Dissertation/Thesis Abstract

Targeting Breast Cancer Stem Cells generated through Epithelial-Mesenchymal Transition: The roles of AXL and ADM/RAMP3 Pathways
by Asiedu, Michael Kwabena, M.S., College of Medicine - Mayo Clinic, 2011, 119; 1533838
Abstract (Summary)

Breast cancer is the second most common cause of death from cancer among women in the United States. Treatment of breast cancer with radiation or chemotherapy often "cures" the cancer to the extent that there are no detectable tumor lesions, yet there is a relatively high risk of recurrence, suggesting that a subset of tumor cells with resistance to standard therapy evade treatment and are able to reconstitute a viable tumor. Currently, about 30% of all patients with early stage breast cancer who receive conventional treatment develop recurrence with locally invasive disease or distant metastasis. This pattern of disease relapse characterized by progressive tumor invasion and metastasis is the cause of most deaths from breast cancer. The existence of a sub-population of cancer cells termed cancer stem or progenitor-like cells that are resistant to standard chemotherapy and radiation therapy is thought to be responsible for disease relapse. Although neoplastic transformation of putative adult stem cells gives rise to cancer stem cells, recent studies have demonstrated that epithelial to mesenchymal transition (EMT), a biological process activated during development, could induce the generation of mesenchymal cancer cells with stem cell-like properties. EMT, which results in acquisition of invasive and migratory phenotype and cancer stemness, is an important step in tumor progression, metastasis, tumor maintenance, and relapse of cancer. The molecular mechanisms regulating breast cancer stem cells are not well understood, but they appear to be essential to the pathogenesis, relapse, and metastasis of the most aggressive types of breast cancer. Therefore the identification of factors that could be targeted to regulate EMT and breast cancer stem cell (BCSC) function could be critical for the development of effective breast cancer therapies. Furthermore, the link between EMT and CSCs function reinforces the significance of CSCs in breast cancer pathogenesis. In this study we demonstrated the generation of cancer stem cells via epithelial to mesenchymal transition and evaluated the respective roles of AXL and ADM/RAMP3 pathways in the regulation of both EMT induction and the function of breast cancer stem cells.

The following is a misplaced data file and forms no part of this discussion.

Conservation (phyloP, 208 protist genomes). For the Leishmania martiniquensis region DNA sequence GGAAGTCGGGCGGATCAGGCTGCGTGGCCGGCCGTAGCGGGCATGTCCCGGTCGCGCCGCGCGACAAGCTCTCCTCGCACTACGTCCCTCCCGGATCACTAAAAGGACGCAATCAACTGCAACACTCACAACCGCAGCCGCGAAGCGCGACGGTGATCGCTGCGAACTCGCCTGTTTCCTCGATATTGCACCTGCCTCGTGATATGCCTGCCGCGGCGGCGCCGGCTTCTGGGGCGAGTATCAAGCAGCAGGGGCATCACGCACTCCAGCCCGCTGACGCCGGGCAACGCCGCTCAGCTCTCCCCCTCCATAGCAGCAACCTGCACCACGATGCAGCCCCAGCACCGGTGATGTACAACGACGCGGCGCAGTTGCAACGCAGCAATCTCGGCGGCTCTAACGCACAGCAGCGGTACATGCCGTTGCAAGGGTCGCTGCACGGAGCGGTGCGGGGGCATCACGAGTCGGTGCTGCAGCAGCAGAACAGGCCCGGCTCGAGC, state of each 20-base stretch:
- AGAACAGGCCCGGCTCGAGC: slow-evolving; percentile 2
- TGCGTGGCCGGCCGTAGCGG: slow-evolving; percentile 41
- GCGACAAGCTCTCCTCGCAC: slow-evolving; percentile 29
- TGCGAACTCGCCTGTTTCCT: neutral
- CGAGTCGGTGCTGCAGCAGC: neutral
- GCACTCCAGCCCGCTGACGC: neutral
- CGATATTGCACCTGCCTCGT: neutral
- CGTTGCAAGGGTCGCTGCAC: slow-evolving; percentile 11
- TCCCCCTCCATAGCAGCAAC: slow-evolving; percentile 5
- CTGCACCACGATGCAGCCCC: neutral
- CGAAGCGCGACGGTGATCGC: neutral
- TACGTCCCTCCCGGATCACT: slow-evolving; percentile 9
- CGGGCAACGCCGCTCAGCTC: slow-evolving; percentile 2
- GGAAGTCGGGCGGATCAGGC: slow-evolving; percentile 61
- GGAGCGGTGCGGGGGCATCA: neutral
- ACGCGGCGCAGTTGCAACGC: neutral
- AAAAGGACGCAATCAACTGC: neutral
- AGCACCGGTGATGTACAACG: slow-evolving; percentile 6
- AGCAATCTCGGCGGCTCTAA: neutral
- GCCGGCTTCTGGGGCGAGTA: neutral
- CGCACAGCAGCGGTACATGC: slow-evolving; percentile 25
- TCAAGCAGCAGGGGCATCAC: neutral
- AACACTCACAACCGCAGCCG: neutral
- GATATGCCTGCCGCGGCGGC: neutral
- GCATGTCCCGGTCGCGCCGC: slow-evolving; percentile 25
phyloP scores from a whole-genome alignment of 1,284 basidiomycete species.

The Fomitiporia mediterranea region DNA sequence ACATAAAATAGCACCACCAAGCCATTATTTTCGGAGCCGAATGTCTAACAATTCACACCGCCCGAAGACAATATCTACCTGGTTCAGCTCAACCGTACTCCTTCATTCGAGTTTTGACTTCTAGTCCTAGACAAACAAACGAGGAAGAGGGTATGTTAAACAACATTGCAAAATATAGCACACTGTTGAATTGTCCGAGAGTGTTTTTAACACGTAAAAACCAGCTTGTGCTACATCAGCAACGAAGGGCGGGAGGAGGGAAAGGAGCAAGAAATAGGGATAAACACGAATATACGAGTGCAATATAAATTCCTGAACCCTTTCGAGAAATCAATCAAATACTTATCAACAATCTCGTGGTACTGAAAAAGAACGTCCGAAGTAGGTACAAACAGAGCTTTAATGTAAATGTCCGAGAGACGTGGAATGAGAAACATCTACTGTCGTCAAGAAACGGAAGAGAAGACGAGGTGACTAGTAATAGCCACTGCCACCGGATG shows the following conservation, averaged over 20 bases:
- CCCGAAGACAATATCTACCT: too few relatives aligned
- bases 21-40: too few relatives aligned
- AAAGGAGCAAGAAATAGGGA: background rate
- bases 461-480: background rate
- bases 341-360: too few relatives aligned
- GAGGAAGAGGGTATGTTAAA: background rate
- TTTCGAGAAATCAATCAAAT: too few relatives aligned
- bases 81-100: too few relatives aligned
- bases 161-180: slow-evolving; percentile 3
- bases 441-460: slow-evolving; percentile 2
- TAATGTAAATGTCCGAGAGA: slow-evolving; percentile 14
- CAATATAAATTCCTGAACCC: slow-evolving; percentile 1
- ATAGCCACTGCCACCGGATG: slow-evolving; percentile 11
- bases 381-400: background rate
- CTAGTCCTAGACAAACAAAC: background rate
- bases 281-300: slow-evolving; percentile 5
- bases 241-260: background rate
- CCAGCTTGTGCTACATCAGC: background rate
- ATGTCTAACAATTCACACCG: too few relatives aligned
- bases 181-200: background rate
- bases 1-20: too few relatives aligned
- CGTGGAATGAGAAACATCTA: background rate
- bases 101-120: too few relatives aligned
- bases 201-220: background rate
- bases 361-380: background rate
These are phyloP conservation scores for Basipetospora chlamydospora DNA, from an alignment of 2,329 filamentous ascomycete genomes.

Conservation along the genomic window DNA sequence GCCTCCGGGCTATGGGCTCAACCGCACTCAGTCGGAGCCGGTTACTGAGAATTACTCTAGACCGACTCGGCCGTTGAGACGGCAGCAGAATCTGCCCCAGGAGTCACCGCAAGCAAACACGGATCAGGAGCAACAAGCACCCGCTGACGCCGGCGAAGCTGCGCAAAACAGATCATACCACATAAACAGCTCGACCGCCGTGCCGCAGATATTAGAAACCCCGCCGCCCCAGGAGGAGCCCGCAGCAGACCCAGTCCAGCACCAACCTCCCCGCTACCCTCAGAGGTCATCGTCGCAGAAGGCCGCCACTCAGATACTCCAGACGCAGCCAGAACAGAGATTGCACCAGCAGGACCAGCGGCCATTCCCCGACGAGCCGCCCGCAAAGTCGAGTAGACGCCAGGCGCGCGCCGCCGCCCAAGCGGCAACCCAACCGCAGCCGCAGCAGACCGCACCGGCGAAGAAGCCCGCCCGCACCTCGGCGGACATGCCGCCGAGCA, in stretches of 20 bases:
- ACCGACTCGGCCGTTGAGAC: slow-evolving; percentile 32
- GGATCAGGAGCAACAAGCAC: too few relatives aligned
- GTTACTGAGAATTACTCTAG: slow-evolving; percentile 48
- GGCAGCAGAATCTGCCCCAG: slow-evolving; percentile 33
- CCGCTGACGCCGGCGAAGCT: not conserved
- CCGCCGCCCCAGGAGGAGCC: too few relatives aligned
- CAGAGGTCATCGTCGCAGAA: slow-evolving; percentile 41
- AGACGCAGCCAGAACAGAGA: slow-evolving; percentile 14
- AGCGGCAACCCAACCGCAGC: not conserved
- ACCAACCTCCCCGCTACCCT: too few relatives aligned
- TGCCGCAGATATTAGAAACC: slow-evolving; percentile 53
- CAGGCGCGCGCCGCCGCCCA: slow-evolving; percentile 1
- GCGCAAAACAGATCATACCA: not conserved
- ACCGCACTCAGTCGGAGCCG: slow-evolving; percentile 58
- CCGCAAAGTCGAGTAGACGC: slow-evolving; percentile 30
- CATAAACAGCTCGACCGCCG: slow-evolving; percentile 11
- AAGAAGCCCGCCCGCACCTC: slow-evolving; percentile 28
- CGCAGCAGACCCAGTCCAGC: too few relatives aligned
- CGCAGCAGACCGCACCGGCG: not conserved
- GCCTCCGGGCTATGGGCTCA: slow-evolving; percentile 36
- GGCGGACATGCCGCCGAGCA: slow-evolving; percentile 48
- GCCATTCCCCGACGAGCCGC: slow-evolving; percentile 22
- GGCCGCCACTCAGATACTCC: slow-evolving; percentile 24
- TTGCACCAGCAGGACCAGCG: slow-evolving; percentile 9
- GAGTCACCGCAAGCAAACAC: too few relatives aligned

We demonstrate in this project that exposure to TGF-β and TNF-α induces a stable BCSC phenotype, characterized by self-renewal, greatly increased tumorigenicity, and increased resistance to chemotherapy. We further found that the TGF-β/TNF-α-derived cells showed downregulated expression of Claudins 3, 4 and 7 and the luminal marker KRT18, demonstrating a shift to the claudin low molecular subtype. Furthermore we found a novel function of AXL in acting upstream to induce EMT in normal and immortalized human mammary epithelial cells in an apparent positive feedback loop mechanism. Downregulation of AXL reversed EMT in mesenchymal breast cancer stem cells, attenuated self-renewing capacity, decreased tumorigenicity and restored the chemo-sensitivity of the BCSCs through activation of the NFκB pathway. Additionally, we show that ADM/RAMP3 pathway is important for maintaining the mesenchymal phenotype of BCSCs by regulating the expression of EMT markers E-Cadherin, Snail and Slug through activation of the PI3K/Akt/GSK3-β pathway, and that increased expression of RAMP3/CRLR is associated with increased tumor formation and enhanced self-renewal capacity of BCSCs. This study therefore reports of a novel model for studying BCSC biology and proposes that targeting the receptor tyrosine kinase AXL and the tumor microenvironment via regulation of ADM/RAMP3 pathway could be important therapeutic options to improve breast cancer treatment.

Indexing (document details)
Advisor: Roberts, Lewis R.
Commitee: Fernandez-Zapico, Martin E., Maherr, Lewis Jim, III, Radisky, Derek C.
School: College of Medicine - Mayo Clinic
Department: Immunology
School Location: United States -- Minnesota
Source: MAI 51/04M(E), Masters Abstracts International
Source Type: DISSERTATION
Subjects: Cellular biology, Immunology, Oncology
Keywords: Adrenomedullin, Axl, Breast cancer, Cancer stem cells, Emt, Immune factors
Publication Number: 1533838
ISBN: 9781267921680
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